Life & Philosophy

Turning problems into opportunities

Opportunities and problems go together, often masked as one of the same. It’s your perspective that determines how well you exploit this dialectic.

It’s always easier to play the role of a pessimist. Bad thoughts are typically stickier than good ones. Optimism is harder to produce.

However, when you look at your challenges with a pragmatic lens, you realize there’s hope.

There will inevitably be some wins along the way, even if they’re incremental. After all, the Chinese word for crisis combines the characters for danger and opportunity.

“The greatest weapon against stress is our ability to choose one thought over another.”

William James

The mind quickly identifies fake and forced positive thoughts. It also catches you from falling into a morass of negativity.

When you run away from a problem because the amygdala has told you to play it safe, you pass the opportunity by.

Dancing with the tension between thought and action motivates the search for solutions. He who hesitates caused by the dizziness of anxiety — a type of failure in advance — is sure to be lost.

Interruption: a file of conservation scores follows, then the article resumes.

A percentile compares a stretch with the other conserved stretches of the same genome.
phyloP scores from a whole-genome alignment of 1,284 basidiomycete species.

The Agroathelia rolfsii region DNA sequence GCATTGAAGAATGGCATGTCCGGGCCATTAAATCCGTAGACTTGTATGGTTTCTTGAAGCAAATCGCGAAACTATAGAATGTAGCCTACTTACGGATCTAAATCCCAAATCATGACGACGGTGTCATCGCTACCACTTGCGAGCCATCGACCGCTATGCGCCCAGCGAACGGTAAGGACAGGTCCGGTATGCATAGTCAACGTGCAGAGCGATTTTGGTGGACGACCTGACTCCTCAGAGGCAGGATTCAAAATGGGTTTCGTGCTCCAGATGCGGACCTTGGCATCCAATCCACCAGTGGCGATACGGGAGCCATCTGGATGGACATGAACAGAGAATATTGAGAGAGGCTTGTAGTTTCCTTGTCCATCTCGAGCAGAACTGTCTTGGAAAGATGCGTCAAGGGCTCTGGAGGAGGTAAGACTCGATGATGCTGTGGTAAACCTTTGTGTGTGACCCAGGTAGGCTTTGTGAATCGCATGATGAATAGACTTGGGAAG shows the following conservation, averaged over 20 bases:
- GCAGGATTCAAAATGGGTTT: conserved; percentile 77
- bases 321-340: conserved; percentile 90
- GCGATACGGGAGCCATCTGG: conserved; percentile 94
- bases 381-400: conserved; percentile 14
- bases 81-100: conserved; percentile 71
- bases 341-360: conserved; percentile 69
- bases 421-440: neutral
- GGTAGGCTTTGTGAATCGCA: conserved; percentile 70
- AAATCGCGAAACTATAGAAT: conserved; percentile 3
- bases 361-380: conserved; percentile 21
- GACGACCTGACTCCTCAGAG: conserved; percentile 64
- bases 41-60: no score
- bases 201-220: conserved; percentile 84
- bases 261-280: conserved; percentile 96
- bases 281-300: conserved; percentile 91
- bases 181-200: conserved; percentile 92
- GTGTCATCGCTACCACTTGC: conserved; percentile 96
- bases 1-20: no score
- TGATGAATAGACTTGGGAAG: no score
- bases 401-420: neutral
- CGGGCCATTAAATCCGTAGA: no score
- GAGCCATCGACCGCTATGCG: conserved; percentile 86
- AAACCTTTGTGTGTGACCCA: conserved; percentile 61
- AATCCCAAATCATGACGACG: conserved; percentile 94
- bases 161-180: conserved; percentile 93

The Perils of Positive and Negative Thinking

A positive thinker can’t relax because the imagination takes a lot of effort.  A negative thinker can’t relax because listlessness gets nothing gets done at all.

Both action and inaction create frustration.  We either want more or we just want to start.

Both the positive thinker and negative thinker stress about the unforeseeable future.  One is trying to craft it, the other is letting it happen at no avail. 

The positive are more successful because the brain tells them to try more.  Perseverance increases the chances of success.  Negative thinking perpetuates failure because the brain is stuck in pessimism.

Both positive and negative states need to LET GO.  Stop merchandising ideas that don’t exist.  Instead, find something you really like and enjoy doing it, at this moment.  There’s no substitute for being undone in the present.


If anything can go wrong, fix it.

Peter Diamandis, contrary to Murphy’s law: If anything can go wrong, it will